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Re: ,deb's follow Packages files to mirrors: nuts or what?

On Sun, Aug 29, 2004 at 12:13:10PM -0700, Marc Wilson wrote:
> On Sun, Aug 29, 2004 at 12:02:20AM -0700, Steve Langasek wrote:
> > On Sat, Aug 28, 2004 at 07:08:05PM -0700, Marc Wilson wrote:
> > > On Fri, Aug 27, 2004 at 11:41:26AM +0800, Dan Jacobson wrote:
> > > > Isn't it nuts that the Packages files get to the mirrors before the
> > > > .debs do?

> > > Not particularly.  I can see you think it's inconvenient for YOU.

> > You don't think our mirrors being broken for 3 or more hours every day
> > is a problem?  How in the world could this be an ok situation?

> I think that it would be a horrific problem if it affected a stable
> release.  Does it?  No.  Does it affect a stable release at all?  No.

Sure it does; this bug affects stable every time there's a point

Though my gut feeling is that the majority of downloads from the Debian
mirrors pull from testing/unstable anyway -- not by volume of users, but
because testing/unstable users have systems needing much more frequent
updates.  Problems should not be dismissed just because they only affect
testing and unstable.

> Does it affect a significant enough percentage of the packages in testing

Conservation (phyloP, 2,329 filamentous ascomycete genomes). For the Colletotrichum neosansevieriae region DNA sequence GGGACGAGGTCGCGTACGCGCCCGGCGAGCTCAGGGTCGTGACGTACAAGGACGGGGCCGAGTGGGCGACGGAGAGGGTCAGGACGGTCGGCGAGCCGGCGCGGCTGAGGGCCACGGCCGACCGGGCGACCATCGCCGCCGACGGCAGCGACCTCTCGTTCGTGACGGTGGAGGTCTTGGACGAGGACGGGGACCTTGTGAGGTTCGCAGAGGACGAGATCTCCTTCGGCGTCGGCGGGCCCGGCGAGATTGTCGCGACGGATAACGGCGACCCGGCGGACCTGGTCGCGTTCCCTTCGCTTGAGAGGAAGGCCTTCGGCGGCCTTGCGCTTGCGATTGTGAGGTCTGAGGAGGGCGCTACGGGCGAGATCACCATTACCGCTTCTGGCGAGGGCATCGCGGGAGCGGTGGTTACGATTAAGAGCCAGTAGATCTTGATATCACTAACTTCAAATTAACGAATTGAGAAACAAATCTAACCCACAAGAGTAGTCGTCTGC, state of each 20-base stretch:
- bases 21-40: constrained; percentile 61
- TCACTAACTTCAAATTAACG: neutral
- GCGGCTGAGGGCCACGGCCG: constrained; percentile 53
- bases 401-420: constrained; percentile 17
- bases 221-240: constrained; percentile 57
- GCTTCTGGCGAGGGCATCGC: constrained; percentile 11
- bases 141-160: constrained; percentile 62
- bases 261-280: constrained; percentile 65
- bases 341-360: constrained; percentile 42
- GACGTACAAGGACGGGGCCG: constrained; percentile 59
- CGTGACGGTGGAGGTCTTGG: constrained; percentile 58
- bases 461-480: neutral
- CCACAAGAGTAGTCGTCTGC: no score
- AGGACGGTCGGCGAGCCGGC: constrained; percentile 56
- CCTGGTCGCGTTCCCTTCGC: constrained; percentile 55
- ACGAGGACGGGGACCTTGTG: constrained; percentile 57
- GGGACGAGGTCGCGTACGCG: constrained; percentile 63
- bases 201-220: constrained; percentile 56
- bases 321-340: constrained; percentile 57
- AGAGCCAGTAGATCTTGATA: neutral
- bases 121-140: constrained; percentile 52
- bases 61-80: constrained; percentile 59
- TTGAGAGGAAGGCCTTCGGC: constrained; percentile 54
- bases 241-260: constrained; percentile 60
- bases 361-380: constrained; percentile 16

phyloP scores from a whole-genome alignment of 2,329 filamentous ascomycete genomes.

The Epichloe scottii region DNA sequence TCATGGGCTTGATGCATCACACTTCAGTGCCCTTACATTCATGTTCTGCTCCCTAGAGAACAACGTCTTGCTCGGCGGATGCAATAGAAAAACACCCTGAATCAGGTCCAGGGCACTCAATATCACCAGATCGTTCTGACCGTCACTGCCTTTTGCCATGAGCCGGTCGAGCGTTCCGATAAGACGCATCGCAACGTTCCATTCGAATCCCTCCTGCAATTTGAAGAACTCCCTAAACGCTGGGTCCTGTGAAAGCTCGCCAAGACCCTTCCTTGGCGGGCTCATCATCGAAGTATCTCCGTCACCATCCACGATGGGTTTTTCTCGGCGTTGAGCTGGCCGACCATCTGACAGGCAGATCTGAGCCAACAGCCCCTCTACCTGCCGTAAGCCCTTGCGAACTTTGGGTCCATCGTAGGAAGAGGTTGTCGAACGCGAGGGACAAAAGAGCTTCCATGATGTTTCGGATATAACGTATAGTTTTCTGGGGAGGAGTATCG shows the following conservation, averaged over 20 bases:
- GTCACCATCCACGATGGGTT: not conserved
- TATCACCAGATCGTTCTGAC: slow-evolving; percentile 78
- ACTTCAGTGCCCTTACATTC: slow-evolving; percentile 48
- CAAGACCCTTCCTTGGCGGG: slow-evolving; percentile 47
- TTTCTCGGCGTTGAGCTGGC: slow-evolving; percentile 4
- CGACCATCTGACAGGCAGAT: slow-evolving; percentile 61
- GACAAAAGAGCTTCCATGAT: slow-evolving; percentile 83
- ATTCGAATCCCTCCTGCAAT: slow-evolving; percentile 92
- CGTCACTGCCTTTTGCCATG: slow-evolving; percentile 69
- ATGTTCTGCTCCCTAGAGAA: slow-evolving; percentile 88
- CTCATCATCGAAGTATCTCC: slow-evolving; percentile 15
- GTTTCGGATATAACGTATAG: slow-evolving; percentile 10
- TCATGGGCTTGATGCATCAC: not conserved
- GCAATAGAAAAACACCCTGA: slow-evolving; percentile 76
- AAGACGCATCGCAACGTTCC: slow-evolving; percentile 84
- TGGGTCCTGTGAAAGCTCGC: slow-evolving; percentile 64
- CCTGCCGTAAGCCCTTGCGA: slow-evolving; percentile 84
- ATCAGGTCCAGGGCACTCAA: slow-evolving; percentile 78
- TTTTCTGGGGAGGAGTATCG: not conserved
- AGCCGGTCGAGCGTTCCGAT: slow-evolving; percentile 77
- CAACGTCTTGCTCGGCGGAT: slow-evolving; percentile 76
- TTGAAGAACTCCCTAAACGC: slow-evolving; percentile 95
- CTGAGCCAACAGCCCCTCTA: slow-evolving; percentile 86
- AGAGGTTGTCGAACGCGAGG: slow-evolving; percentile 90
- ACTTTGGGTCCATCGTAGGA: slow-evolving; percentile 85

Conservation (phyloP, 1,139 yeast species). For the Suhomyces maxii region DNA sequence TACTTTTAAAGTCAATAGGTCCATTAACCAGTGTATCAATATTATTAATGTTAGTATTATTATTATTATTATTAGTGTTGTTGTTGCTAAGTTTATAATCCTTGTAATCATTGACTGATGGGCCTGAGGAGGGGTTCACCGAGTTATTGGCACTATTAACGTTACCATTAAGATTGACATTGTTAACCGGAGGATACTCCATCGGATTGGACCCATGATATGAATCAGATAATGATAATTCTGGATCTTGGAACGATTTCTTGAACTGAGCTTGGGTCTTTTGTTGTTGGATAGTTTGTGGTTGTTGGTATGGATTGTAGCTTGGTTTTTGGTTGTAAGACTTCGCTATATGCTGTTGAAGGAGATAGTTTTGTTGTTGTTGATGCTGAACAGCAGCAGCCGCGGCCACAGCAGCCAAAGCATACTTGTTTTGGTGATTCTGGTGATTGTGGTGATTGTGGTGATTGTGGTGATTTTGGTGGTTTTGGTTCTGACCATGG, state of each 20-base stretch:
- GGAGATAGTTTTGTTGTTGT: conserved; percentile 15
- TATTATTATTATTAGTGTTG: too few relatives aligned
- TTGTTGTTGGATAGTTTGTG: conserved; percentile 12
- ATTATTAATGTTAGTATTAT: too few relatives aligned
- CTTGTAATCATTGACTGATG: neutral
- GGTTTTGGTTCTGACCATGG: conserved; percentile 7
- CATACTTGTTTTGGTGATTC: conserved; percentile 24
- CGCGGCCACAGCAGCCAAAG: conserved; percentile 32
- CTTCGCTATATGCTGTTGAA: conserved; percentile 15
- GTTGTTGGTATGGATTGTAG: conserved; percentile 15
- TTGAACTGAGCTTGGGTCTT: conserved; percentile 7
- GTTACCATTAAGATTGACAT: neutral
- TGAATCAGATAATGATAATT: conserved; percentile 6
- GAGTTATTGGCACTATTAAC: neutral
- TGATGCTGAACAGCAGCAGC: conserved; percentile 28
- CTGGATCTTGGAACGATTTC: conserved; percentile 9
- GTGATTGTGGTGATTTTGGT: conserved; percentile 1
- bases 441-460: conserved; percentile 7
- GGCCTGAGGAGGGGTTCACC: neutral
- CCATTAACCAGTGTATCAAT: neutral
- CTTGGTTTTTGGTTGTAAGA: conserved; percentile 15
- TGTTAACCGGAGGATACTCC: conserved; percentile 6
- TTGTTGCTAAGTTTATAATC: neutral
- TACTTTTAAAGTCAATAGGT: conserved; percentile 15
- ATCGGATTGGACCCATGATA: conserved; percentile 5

> or unstable for it to be a serious problem?  No.

Sure it is; the percentage of users affected by the problem is not
directly proportional to the percentage of packages updated on a given

> What about the reverse situation?  If you update the Packages file last,
> then the *user* has a Packages file that may not match the contents of the
> mirror, rather than the mirror having one that doesn't match.  And now he
> STILL can't install anything, and the mirror is claiming that the
> out-of-date Packages file he has is the most current one.

You clearly didn't read the parts of this thread where people discussed
correct, two-pass methods of mirroring the archive that ensure the files
available on all mirrors are self-consistent at all times.[1]

> Use of testing or unstable implies a certain level of intelligence.

Running a mirror does, too.  Please stop defending broken mirror
implementations.  The only thing this does is ensure that users will
switch to a different mirror.

Steve Langasek
postmodern programmer

[1] Technically, to have this true at *all* times requires three passes,
but two passes gets close enough that the period of unusability is

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